Interview: Emily Blunt
Five-Year Engagement - trailer
The trailer for Five-Year Engagement.
''Someone's just handed me a Gummi Bear, so I'm quite happy.''
Media and film industry pundits in Emily Blunt's homeland have tipped the young London actress to be the next Brit to ascend to Hollywood A-list status, but on a spring Saturday night in Los Angeles, Blunt is busy conducting interviews across the Pacific and making do with a late dinner of unglamorous lollies.
In 2003, barely out of her teens, Blunt made her reputation in a succession of high-rating British TV crime shows, historical dramas and literary adaptations.
Nine hectic years later, Blunt has 20 feature films to her credit, including international blockbusters such as The Devil Wears Prada, Charlie Wilson's War and Salmon Fishing in Yemen. She's also received that most coveted of thespian roles, guest voice on The Simpsons.
Blunt chats happily about The Five-Year Engagement, the new screwball romantic comedy she stars in opposite Jason Segel. The pair play Violet and Tom, an ideal couple struggling for years to find the right time, place and, crucially, an appropriately kick-ass party theme for their wedding. Violet's career in psychology sidelines Tom's aspirations to be a San Francisco celebrity chefs - bedlam and hilarity ensue.
Blunt is justifiably proud of the creative team behind the film, instrumental in reviving the rom-com in the past decade. Producer Judd Apatow helmed Knocked Up and The 40 Year Old Virgin. Additionally he wrote or produced a slew of comedy hits including Bridesmaids, Pineapple Express and Superbad. Before The Five-Year Engagement, director Nicholas Stoller gave us Get Him to the Greek and - with co-writer and leading man Jason Segel - the farcical break-up flick Forgetting Sarah Marshall.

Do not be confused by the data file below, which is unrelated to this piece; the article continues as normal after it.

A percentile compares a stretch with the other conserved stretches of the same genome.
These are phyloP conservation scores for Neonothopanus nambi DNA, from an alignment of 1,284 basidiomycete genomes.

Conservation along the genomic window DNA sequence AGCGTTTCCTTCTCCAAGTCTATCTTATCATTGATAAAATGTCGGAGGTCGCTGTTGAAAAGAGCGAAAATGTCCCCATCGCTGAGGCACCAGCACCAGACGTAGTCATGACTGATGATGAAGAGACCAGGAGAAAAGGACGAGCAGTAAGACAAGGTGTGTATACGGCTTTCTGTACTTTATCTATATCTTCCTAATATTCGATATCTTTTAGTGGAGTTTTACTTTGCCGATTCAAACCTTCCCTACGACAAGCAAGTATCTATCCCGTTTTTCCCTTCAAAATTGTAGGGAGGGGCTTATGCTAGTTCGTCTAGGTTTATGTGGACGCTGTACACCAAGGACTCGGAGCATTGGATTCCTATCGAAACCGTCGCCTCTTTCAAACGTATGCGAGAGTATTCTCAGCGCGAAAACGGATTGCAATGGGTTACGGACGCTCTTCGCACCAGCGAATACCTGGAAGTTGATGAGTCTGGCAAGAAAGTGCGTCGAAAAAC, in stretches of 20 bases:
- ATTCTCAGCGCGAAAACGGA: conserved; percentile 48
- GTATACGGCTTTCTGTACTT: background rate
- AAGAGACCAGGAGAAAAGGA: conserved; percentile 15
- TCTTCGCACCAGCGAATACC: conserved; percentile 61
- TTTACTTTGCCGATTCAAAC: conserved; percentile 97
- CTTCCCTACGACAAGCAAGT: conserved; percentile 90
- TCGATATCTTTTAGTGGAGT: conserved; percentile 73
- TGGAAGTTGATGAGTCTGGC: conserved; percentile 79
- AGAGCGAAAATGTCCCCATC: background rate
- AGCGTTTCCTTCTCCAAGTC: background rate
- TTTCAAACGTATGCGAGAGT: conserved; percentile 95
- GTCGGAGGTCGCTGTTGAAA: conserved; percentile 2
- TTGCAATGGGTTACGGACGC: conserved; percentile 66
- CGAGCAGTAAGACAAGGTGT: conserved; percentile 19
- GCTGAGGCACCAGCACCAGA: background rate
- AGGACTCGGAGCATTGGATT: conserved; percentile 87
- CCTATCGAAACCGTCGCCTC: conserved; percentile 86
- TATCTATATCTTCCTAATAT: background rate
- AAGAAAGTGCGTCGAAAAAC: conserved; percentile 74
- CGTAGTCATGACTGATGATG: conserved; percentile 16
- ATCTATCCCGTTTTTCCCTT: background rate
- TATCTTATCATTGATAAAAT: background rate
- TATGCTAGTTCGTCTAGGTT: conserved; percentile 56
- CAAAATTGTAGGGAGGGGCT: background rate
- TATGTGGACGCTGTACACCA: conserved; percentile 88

''What Judd Apatow does - and more particularly what Nick and Jason write - is speak to the everyman,'' Blunt says. ''They create characters that are flawed, not physically perfect or perfectly behaved … I think there's an eccentricity to their stuff that feels like real life. What people laugh at and relate to is the awkwardness and ridiculousness they recognise from their own lives.''
Blunt and Segel share an on-screen bond that reinforces their believability as lovers weathering a fraught trip to the altar through career hiccups, family fatalities, catastrophic affairs and Tom's obsession with deer-hunting and taxidermy.
Their chemistry is most evident during intimate moments. Violet, thrilled at finally being proposed to, mimes sex with her fiance. The scene is comically absurd as the sex, apparently, involves escaping from a glass box, climbing a ledge and walking awkwardly into the wind.
Blunt admits her task was made easier being surrounded by a supporting cast of outstanding screen comics. Alison Brie (Community), Chris Pratt (Parks and Recreation), Mindy Kaling (The Office US) and Chris Parnell (30 Rock) also star. Rhys Ifans is delightfully batty as Violet's psychology professor.
''It did feel like an ensemble movie,'' Blunt says. ''Rhys Ifans brings this fantastic oddity to whatever he does. And there was a bunch of improvisation. I think that's where these golden, spontaneously funny moments happen. Nothing was too outrageous or taboo.
''And I'm willing to try anything. I enjoy that 'bag of tricks' aspect of this job. You keep discovering, you keep delving into the bag and finding new things that you didn't know you could do. That's the joy of it, and I intend to take full advantage of it.''
The Five-Year Engagement opens on May 3.